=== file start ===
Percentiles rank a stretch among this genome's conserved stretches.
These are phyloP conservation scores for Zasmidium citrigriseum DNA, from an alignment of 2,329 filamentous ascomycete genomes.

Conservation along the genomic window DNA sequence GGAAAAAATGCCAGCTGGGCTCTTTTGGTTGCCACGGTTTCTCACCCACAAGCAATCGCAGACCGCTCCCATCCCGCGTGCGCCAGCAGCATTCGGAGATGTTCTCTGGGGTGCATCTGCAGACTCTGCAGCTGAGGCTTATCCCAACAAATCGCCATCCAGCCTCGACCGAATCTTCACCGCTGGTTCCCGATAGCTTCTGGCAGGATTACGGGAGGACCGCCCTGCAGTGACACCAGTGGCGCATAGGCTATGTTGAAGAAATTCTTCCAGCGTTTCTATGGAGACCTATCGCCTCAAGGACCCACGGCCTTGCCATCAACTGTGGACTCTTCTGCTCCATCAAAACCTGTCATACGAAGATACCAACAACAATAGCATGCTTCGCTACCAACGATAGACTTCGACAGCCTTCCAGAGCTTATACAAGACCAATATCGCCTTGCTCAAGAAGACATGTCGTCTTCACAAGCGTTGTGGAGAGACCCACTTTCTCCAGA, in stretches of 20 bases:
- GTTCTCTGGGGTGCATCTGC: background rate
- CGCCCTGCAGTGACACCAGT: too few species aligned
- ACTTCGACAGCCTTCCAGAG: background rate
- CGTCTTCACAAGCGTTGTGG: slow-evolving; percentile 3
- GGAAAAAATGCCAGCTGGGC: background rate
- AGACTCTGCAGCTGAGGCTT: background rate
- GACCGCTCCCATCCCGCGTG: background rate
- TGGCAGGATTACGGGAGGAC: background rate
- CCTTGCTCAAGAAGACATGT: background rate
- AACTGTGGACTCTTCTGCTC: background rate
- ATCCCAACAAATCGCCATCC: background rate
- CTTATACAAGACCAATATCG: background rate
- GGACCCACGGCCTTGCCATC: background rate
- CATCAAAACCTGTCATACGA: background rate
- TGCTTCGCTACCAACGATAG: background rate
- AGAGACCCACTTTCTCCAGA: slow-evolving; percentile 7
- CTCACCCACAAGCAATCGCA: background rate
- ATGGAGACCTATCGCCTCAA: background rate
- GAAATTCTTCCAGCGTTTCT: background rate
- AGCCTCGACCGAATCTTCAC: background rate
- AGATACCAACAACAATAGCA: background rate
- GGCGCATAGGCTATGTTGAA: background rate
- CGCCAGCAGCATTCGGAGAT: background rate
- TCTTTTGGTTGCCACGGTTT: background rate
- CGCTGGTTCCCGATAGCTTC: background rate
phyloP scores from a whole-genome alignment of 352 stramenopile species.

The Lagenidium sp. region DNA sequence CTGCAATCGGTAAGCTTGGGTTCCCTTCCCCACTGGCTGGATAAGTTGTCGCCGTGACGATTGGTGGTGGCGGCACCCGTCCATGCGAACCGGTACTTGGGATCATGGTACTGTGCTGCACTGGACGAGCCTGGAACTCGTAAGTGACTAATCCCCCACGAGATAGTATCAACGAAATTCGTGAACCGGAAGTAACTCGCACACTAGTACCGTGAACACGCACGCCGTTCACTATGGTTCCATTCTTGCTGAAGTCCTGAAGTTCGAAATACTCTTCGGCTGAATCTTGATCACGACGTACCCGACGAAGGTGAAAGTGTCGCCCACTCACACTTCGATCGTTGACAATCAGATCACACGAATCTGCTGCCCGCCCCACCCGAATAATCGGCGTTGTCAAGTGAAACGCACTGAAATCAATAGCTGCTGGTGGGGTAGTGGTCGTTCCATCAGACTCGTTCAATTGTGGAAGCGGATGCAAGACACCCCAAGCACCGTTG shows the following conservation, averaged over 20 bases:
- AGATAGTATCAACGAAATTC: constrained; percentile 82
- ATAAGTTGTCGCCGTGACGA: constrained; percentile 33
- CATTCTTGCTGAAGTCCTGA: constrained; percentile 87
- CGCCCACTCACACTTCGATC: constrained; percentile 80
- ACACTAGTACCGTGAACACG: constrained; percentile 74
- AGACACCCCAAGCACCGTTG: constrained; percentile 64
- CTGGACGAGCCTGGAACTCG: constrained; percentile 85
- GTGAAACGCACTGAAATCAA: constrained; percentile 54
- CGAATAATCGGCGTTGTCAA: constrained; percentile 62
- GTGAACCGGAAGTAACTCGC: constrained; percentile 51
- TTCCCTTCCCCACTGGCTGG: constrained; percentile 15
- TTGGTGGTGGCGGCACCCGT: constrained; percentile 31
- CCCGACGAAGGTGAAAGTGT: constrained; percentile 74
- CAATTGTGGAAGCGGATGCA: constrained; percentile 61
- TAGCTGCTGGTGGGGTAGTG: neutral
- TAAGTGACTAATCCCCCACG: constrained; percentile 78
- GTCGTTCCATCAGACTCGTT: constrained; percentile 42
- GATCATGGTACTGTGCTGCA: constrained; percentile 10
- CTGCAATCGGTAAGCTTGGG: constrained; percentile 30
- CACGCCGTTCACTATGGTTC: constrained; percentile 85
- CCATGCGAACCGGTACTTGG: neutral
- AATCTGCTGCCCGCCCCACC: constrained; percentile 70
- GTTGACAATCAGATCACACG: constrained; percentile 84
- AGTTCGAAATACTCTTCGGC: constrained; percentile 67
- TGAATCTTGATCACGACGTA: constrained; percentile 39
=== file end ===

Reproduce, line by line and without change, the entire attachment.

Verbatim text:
Percentiles rank a stretch among this genome's conserved stretches.
These are phyloP conservation scores for Zasmidium citrigriseum DNA, from an alignment of 2,329 filamentous ascomycete genomes.

Conservation along the genomic window DNA sequence GGAAAAAATGCCAGCTGGGCTCTTTTGGTTGCCACGGTTTCTCACCCACAAGCAATCGCAGACCGCTCCCATCCCGCGTGCGCCAGCAGCATTCGGAGATGTTCTCTGGGGTGCATCTGCAGACTCTGCAGCTGAGGCTTATCCCAACAAATCGCCATCCAGCCTCGACCGAATCTTCACCGCTGGTTCCCGATAGCTTCTGGCAGGATTACGGGAGGACCGCCCTGCAGTGACACCAGTGGCGCATAGGCTATGTTGAAGAAATTCTTCCAGCGTTTCTATGGAGACCTATCGCCTCAAGGACCCACGGCCTTGCCATCAACTGTGGACTCTTCTGCTCCATCAAAACCTGTCATACGAAGATACCAACAACAATAGCATGCTTCGCTACCAACGATAGACTTCGACAGCCTTCCAGAGCTTATACAAGACCAATATCGCCTTGCTCAAGAAGACATGTCGTCTTCACAAGCGTTGTGGAGAGACCCACTTTCTCCAGA, in stretches of 20 bases:
- GTTCTCTGGGGTGCATCTGC: background rate
- CGCCCTGCAGTGACACCAGT: too few species aligned
- ACTTCGACAGCCTTCCAGAG: background rate
- CGTCTTCACAAGCGTTGTGG: slow-evolving; percentile 3
- GGAAAAAATGCCAGCTGGGC: background rate
- AGACTCTGCAGCTGAGGCTT: background rate
- GACCGCTCCCATCCCGCGTG: background rate
- TGGCAGGATTACGGGAGGAC: background rate
- CCTTGCTCAAGAAGACATGT: background rate
- AACTGTGGACTCTTCTGCTC: background rate
- ATCCCAACAAATCGCCATCC: background rate
- CTTATACAAGACCAATATCG: background rate
- GGACCCACGGCCTTGCCATC: background rate
- CATCAAAACCTGTCATACGA: background rate
- TGCTTCGCTACCAACGATAG: background rate
- AGAGACCCACTTTCTCCAGA: slow-evolving; percentile 7
- CTCACCCACAAGCAATCGCA: background rate
- ATGGAGACCTATCGCCTCAA: background rate
- GAAATTCTTCCAGCGTTTCT: background rate
- AGCCTCGACCGAATCTTCAC: background rate
- AGATACCAACAACAATAGCA: background rate
- GGCGCATAGGCTATGTTGAA: background rate
- CGCCAGCAGCATTCGGAGAT: background rate
- TCTTTTGGTTGCCACGGTTT: background rate
- CGCTGGTTCCCGATAGCTTC: background rate
phyloP scores from a whole-genome alignment of 352 stramenopile species.

The Lagenidium sp. region DNA sequence CTGCAATCGGTAAGCTTGGGTTCCCTTCCCCACTGGCTGGATAAGTTGTCGCCGTGACGATTGGTGGTGGCGGCACCCGTCCATGCGAACCGGTACTTGGGATCATGGTACTGTGCTGCACTGGACGAGCCTGGAACTCGTAAGTGACTAATCCCCCACGAGATAGTATCAACGAAATTCGTGAACCGGAAGTAACTCGCACACTAGTACCGTGAACACGCACGCCGTTCACTATGGTTCCATTCTTGCTGAAGTCCTGAAGTTCGAAATACTCTTCGGCTGAATCTTGATCACGACGTACCCGACGAAGGTGAAAGTGTCGCCCACTCACACTTCGATCGTTGACAATCAGATCACACGAATCTGCTGCCCGCCCCACCCGAATAATCGGCGTTGTCAAGTGAAACGCACTGAAATCAATAGCTGCTGGTGGGGTAGTGGTCGTTCCATCAGACTCGTTCAATTGTGGAAGCGGATGCAAGACACCCCAAGCACCGTTG shows the following conservation, averaged over 20 bases:
- AGATAGTATCAACGAAATTC: constrained; percentile 82
- ATAAGTTGTCGCCGTGACGA: constrained; percentile 33
- CATTCTTGCTGAAGTCCTGA: constrained; percentile 87
- CGCCCACTCACACTTCGATC: constrained; percentile 80
- ACACTAGTACCGTGAACACG: constrained; percentile 74
- AGACACCCCAAGCACCGTTG: constrained; percentile 64
- CTGGACGAGCCTGGAACTCG: constrained; percentile 85
- GTGAAACGCACTGAAATCAA: constrained; percentile 54
- CGAATAATCGGCGTTGTCAA: constrained; percentile 62
- GTGAACCGGAAGTAACTCGC: constrained; percentile 51
- TTCCCTTCCCCACTGGCTGG: constrained; percentile 15
- TTGGTGGTGGCGGCACCCGT: constrained; percentile 31
- CCCGACGAAGGTGAAAGTGT: constrained; percentile 74
- CAATTGTGGAAGCGGATGCA: constrained; percentile 61
- TAGCTGCTGGTGGGGTAGTG: neutral
- TAAGTGACTAATCCCCCACG: constrained; percentile 78
- GTCGTTCCATCAGACTCGTT: constrained; percentile 42
- GATCATGGTACTGTGCTGCA: constrained; percentile 10
- CTGCAATCGGTAAGCTTGGG: constrained; percentile 30
- CACGCCGTTCACTATGGTTC: constrained; percentile 85
- CCATGCGAACCGGTACTTGG: neutral
- AATCTGCTGCCCGCCCCACC: constrained; percentile 70
- GTTGACAATCAGATCACACG: constrained; percentile 84
- AGTTCGAAATACTCTTCGGC: constrained; percentile 67
- TGAATCTTGATCACGACGTA: constrained; percentile 39